On Speaking Up at Work

Lately I’ve been doing more work than ever related to speaking up at work. Typically I use the book, The Courageous Messenger, that I co-wrote twelve years ago, as the hand-out for the class. I love teaching this material because it brings people together who are willing to acknowledge that they need some help and they take the risk to show up at the workshop. I admire them because they often bring deep feelings about their dilemmas at work (and at home, too) and they are universally willing to help one another with ideas and strategies and in-the-moment feedback. Usually I ask people to focus on a particular speaking up situation during our day together so the learning is often very personal. By the end of the day, people are willing to comment on their own “communications dilemmas” — the conditions of temperament and personality that interfere with sharing what they want and need to share at work. This makes the training more than “assertiveness” work. In fact, sometimes the dilemma is just the opposite, leaking too much aggression or blame. I like to think of the learning as finding a way for the soul to show up without the woundedness that we all have acquired along the way.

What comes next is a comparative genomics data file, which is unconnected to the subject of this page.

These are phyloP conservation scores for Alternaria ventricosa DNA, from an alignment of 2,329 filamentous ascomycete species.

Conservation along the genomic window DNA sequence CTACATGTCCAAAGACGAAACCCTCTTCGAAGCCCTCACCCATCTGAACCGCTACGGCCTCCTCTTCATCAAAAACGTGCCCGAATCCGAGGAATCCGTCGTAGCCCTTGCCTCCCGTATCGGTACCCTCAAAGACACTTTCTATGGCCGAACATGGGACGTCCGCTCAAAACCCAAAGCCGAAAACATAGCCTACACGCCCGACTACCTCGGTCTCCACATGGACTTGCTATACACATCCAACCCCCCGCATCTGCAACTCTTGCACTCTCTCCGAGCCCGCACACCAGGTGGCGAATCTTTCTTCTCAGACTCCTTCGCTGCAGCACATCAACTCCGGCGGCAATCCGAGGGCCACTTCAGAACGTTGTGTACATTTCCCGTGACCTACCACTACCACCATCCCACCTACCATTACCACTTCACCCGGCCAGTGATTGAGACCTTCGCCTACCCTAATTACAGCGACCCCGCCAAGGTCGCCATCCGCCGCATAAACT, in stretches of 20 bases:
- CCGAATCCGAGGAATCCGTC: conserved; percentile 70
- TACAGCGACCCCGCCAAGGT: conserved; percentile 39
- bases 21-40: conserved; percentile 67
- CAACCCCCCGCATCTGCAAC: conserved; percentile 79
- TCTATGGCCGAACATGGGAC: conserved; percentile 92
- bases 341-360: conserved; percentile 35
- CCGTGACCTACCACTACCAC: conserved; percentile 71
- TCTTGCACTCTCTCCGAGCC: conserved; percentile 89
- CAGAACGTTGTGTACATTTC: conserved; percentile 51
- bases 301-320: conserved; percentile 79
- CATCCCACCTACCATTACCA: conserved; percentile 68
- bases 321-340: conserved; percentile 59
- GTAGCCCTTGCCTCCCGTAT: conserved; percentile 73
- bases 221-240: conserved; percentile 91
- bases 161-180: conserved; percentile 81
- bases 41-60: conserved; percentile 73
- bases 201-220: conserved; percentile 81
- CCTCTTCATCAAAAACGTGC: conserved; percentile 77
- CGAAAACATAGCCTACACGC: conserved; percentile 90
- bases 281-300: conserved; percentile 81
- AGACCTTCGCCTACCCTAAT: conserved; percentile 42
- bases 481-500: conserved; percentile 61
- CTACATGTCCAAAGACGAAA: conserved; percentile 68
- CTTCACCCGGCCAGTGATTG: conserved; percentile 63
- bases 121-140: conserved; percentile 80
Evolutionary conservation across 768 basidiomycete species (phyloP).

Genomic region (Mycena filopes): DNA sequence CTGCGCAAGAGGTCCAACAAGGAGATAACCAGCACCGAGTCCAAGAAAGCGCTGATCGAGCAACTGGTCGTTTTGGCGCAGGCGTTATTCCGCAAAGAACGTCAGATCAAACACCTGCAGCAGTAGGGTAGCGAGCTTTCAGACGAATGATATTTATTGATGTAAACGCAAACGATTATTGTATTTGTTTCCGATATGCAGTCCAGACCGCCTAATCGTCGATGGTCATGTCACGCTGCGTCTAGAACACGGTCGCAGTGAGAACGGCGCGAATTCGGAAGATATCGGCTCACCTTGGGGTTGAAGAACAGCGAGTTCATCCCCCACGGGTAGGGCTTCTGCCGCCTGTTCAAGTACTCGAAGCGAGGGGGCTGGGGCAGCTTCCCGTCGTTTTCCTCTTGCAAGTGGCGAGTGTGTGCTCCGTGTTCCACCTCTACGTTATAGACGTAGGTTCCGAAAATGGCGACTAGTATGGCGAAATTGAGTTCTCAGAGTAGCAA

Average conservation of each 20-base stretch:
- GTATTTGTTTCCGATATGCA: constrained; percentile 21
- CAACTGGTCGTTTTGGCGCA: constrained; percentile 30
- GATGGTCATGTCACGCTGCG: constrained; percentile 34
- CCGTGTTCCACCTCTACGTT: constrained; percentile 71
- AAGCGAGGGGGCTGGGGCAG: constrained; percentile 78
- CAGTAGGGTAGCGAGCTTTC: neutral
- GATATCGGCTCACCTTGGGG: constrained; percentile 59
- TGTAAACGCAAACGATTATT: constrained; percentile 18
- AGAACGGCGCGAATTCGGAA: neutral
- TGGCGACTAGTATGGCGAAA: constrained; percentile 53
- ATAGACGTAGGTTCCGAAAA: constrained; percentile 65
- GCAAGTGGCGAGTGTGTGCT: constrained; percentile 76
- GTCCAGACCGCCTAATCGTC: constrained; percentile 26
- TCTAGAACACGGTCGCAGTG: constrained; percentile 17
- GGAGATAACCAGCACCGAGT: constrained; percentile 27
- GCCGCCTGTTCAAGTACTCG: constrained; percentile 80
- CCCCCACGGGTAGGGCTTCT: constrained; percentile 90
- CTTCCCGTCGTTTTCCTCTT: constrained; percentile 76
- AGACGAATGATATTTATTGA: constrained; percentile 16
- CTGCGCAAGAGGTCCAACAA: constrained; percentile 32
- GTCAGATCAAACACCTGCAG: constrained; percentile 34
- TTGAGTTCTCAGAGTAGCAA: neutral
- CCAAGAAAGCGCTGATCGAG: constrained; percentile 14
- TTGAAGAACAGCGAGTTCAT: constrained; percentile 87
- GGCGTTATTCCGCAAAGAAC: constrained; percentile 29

Telling stories from the class would be a violation of the rules of confidentiality that all class members and I agree to. So, instead, I’d like to talk about this in the context of who you are and the kinds of relationships you want in the workplace. But first, some background from Michael Meade, sociologist, regarding levels of reality as described in a short essay found in The Rag and Bone Shop of the Heart: